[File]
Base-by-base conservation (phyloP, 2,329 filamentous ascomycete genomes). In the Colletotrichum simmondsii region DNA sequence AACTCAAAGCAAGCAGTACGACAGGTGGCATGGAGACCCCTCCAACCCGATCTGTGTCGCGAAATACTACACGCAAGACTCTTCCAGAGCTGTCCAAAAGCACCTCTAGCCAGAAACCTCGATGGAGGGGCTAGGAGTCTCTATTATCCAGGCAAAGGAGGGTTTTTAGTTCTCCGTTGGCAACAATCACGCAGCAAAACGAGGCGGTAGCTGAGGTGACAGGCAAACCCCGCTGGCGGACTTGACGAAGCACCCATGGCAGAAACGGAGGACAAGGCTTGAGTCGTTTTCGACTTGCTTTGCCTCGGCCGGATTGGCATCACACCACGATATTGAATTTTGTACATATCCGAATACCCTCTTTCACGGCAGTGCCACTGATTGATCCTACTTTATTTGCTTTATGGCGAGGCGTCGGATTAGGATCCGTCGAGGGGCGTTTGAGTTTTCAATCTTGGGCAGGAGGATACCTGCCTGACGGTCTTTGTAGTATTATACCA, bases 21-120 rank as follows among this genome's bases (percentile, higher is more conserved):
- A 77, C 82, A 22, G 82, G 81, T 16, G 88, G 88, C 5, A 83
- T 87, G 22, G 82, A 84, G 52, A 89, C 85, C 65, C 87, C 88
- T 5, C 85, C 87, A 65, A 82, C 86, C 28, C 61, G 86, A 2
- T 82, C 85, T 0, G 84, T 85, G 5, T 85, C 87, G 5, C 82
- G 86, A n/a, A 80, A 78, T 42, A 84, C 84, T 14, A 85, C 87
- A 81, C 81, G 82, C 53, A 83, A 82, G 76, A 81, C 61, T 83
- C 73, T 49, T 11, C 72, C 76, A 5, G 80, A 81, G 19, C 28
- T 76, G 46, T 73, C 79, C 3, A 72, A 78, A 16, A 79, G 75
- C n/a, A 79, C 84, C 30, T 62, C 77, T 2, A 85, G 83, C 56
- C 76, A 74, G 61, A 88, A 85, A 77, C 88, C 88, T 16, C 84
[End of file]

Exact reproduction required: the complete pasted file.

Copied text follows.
Base-by-base conservation (phyloP, 2,329 filamentous ascomycete genomes). In the Colletotrichum simmondsii region DNA sequence AACTCAAAGCAAGCAGTACGACAGGTGGCATGGAGACCCCTCCAACCCGATCTGTGTCGCGAAATACTACACGCAAGACTCTTCCAGAGCTGTCCAAAAGCACCTCTAGCCAGAAACCTCGATGGAGGGGCTAGGAGTCTCTATTATCCAGGCAAAGGAGGGTTTTTAGTTCTCCGTTGGCAACAATCACGCAGCAAAACGAGGCGGTAGCTGAGGTGACAGGCAAACCCCGCTGGCGGACTTGACGAAGCACCCATGGCAGAAACGGAGGACAAGGCTTGAGTCGTTTTCGACTTGCTTTGCCTCGGCCGGATTGGCATCACACCACGATATTGAATTTTGTACATATCCGAATACCCTCTTTCACGGCAGTGCCACTGATTGATCCTACTTTATTTGCTTTATGGCGAGGCGTCGGATTAGGATCCGTCGAGGGGCGTTTGAGTTTTCAATCTTGGGCAGGAGGATACCTGCCTGACGGTCTTTGTAGTATTATACCA, bases 21-120 rank as follows among this genome's bases (percentile, higher is more conserved):
- A 77, C 82, A 22, G 82, G 81, T 16, G 88, G 88, C 5, A 83
- T 87, G 22, G 82, A 84, G 52, A 89, C 85, C 65, C 87, C 88
- T 5, C 85, C 87, A 65, A 82, C 86, C 28, C 61, G 86, A 2
- T 82, C 85, T 0, G 84, T 85, G 5, T 85, C 87, G 5, C 82
- G 86, A n/a, A 80, A 78, T 42, A 84, C 84, T 14, A 85, C 87
- A 81, C 81, G 82, C 53, A 83, A 82, G 76, A 81, C 61, T 83
- C 73, T 49, T 11, C 72, C 76, A 5, G 80, A 81, G 19, C 28
- T 76, G 46, T 73, C 79, C 3, A 72, A 78, A 16, A 79, G 75
- C n/a, A 79, C 84, C 30, T 62, C 77, T 2, A 85, G 83, C 56
- C 76, A 74, G 61, A 88, A 85, A 77, C 88, C 88, T 16, C 84